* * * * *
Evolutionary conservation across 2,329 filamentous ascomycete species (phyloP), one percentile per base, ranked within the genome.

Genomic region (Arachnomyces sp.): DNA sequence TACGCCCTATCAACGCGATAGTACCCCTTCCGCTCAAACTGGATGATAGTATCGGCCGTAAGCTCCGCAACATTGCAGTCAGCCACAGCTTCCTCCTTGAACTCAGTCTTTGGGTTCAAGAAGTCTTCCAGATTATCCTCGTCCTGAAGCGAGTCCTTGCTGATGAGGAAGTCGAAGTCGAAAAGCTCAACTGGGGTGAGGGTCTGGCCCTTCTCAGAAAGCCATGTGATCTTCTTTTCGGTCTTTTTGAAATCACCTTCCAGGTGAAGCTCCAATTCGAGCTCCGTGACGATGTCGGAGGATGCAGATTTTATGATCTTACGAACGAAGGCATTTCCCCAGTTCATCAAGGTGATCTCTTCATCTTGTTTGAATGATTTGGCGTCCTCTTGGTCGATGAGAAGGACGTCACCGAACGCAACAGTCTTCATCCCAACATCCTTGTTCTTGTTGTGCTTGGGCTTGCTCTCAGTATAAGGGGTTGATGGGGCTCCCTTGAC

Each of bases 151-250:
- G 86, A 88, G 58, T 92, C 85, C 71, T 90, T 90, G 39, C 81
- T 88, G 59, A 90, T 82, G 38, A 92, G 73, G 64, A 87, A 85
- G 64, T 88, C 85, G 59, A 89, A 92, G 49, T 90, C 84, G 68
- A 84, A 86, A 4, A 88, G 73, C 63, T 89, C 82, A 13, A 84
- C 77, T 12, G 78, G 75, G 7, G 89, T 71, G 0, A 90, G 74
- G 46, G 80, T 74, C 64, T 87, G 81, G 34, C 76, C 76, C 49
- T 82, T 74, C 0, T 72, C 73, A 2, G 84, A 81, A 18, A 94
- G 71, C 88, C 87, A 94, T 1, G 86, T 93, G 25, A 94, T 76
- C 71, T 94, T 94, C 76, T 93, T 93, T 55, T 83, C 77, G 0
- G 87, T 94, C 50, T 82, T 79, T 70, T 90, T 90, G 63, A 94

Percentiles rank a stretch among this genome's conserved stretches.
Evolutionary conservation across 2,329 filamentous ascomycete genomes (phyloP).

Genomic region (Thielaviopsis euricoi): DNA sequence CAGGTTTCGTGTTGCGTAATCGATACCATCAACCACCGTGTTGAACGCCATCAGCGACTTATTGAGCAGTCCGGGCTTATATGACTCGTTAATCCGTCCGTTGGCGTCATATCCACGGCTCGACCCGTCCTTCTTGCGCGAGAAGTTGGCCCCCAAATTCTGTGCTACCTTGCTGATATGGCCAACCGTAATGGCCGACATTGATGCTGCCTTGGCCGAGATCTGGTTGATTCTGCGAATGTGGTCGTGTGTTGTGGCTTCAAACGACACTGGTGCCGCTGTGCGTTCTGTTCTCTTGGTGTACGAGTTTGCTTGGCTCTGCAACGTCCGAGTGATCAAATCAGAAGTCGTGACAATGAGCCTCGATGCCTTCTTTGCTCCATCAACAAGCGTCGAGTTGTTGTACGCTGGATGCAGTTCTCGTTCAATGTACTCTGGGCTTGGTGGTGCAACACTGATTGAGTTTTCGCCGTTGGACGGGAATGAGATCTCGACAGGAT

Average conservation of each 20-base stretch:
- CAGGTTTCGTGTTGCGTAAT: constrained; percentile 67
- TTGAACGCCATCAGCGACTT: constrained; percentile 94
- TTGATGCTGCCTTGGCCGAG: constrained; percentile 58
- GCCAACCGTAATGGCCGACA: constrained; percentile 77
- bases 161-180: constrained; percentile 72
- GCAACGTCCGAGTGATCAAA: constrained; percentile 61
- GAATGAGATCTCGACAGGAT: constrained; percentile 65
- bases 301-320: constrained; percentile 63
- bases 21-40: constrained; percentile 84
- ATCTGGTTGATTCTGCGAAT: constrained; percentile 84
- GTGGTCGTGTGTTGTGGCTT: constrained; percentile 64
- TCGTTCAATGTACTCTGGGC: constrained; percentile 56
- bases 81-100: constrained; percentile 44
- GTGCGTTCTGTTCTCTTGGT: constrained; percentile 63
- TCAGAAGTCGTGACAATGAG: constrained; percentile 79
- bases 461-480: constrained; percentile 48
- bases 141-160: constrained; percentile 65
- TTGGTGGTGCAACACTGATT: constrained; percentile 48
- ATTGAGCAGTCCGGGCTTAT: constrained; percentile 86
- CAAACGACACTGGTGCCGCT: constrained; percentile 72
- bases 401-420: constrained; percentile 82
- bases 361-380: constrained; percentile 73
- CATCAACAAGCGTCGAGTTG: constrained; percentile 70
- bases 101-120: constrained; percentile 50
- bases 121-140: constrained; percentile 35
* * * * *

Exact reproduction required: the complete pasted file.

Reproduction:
Evolutionary conservation across 2,329 filamentous ascomycete species (phyloP), one percentile per base, ranked within the genome.

Genomic region (Arachnomyces sp.): DNA sequence TACGCCCTATCAACGCGATAGTACCCCTTCCGCTCAAACTGGATGATAGTATCGGCCGTAAGCTCCGCAACATTGCAGTCAGCCACAGCTTCCTCCTTGAACTCAGTCTTTGGGTTCAAGAAGTCTTCCAGATTATCCTCGTCCTGAAGCGAGTCCTTGCTGATGAGGAAGTCGAAGTCGAAAAGCTCAACTGGGGTGAGGGTCTGGCCCTTCTCAGAAAGCCATGTGATCTTCTTTTCGGTCTTTTTGAAATCACCTTCCAGGTGAAGCTCCAATTCGAGCTCCGTGACGATGTCGGAGGATGCAGATTTTATGATCTTACGAACGAAGGCATTTCCCCAGTTCATCAAGGTGATCTCTTCATCTTGTTTGAATGATTTGGCGTCCTCTTGGTCGATGAGAAGGACGTCACCGAACGCAACAGTCTTCATCCCAACATCCTTGTTCTTGTTGTGCTTGGGCTTGCTCTCAGTATAAGGGGTTGATGGGGCTCCCTTGAC

Each of bases 151-250:
- G 86, A 88, G 58, T 92, C 85, C 71, T 90, T 90, G 39, C 81
- T 88, G 59, A 90, T 82, G 38, A 92, G 73, G 64, A 87, A 85
- G 64, T 88, C 85, G 59, A 89, A 92, G 49, T 90, C 84, G 68
- A 84, A 86, A 4, A 88, G 73, C 63, T 89, C 82, A 13, A 84
- C 77, T 12, G 78, G 75, G 7, G 89, T 71, G 0, A 90, G 74
- G 46, G 80, T 74, C 64, T 87, G 81, G 34, C 76, C 76, C 49
- T 82, T 74, C 0, T 72, C 73, A 2, G 84, A 81, A 18, A 94
- G 71, C 88, C 87, A 94, T 1, G 86, T 93, G 25, A 94, T 76
- C 71, T 94, T 94, C 76, T 93, T 93, T 55, T 83, C 77, G 0
- G 87, T 94, C 50, T 82, T 79, T 70, T 90, T 90, G 63, A 94

Percentiles rank a stretch among this genome's conserved stretches.
Evolutionary conservation across 2,329 filamentous ascomycete genomes (phyloP).

Genomic region (Thielaviopsis euricoi): DNA sequence CAGGTTTCGTGTTGCGTAATCGATACCATCAACCACCGTGTTGAACGCCATCAGCGACTTATTGAGCAGTCCGGGCTTATATGACTCGTTAATCCGTCCGTTGGCGTCATATCCACGGCTCGACCCGTCCTTCTTGCGCGAGAAGTTGGCCCCCAAATTCTGTGCTACCTTGCTGATATGGCCAACCGTAATGGCCGACATTGATGCTGCCTTGGCCGAGATCTGGTTGATTCTGCGAATGTGGTCGTGTGTTGTGGCTTCAAACGACACTGGTGCCGCTGTGCGTTCTGTTCTCTTGGTGTACGAGTTTGCTTGGCTCTGCAACGTCCGAGTGATCAAATCAGAAGTCGTGACAATGAGCCTCGATGCCTTCTTTGCTCCATCAACAAGCGTCGAGTTGTTGTACGCTGGATGCAGTTCTCGTTCAATGTACTCTGGGCTTGGTGGTGCAACACTGATTGAGTTTTCGCCGTTGGACGGGAATGAGATCTCGACAGGAT

Average conservation of each 20-base stretch:
- CAGGTTTCGTGTTGCGTAAT: constrained; percentile 67
- TTGAACGCCATCAGCGACTT: constrained; percentile 94
- TTGATGCTGCCTTGGCCGAG: constrained; percentile 58
- GCCAACCGTAATGGCCGACA: constrained; percentile 77
- bases 161-180: constrained; percentile 72
- GCAACGTCCGAGTGATCAAA: constrained; percentile 61
- GAATGAGATCTCGACAGGAT: constrained; percentile 65
- bases 301-320: constrained; percentile 63
- bases 21-40: constrained; percentile 84
- ATCTGGTTGATTCTGCGAAT: constrained; percentile 84
- GTGGTCGTGTGTTGTGGCTT: constrained; percentile 64
- TCGTTCAATGTACTCTGGGC: constrained; percentile 56
- bases 81-100: constrained; percentile 44
- GTGCGTTCTGTTCTCTTGGT: constrained; percentile 63
- TCAGAAGTCGTGACAATGAG: constrained; percentile 79
- bases 461-480: constrained; percentile 48
- bases 141-160: constrained; percentile 65
- TTGGTGGTGCAACACTGATT: constrained; percentile 48
- ATTGAGCAGTCCGGGCTTAT: constrained; percentile 86
- CAAACGACACTGGTGCCGCT: constrained; percentile 72
- bases 401-420: constrained; percentile 82
- bases 361-380: constrained; percentile 73
- CATCAACAAGCGTCGAGTTG: constrained; percentile 70
- bases 101-120: constrained; percentile 50
- bases 121-140: constrained; percentile 35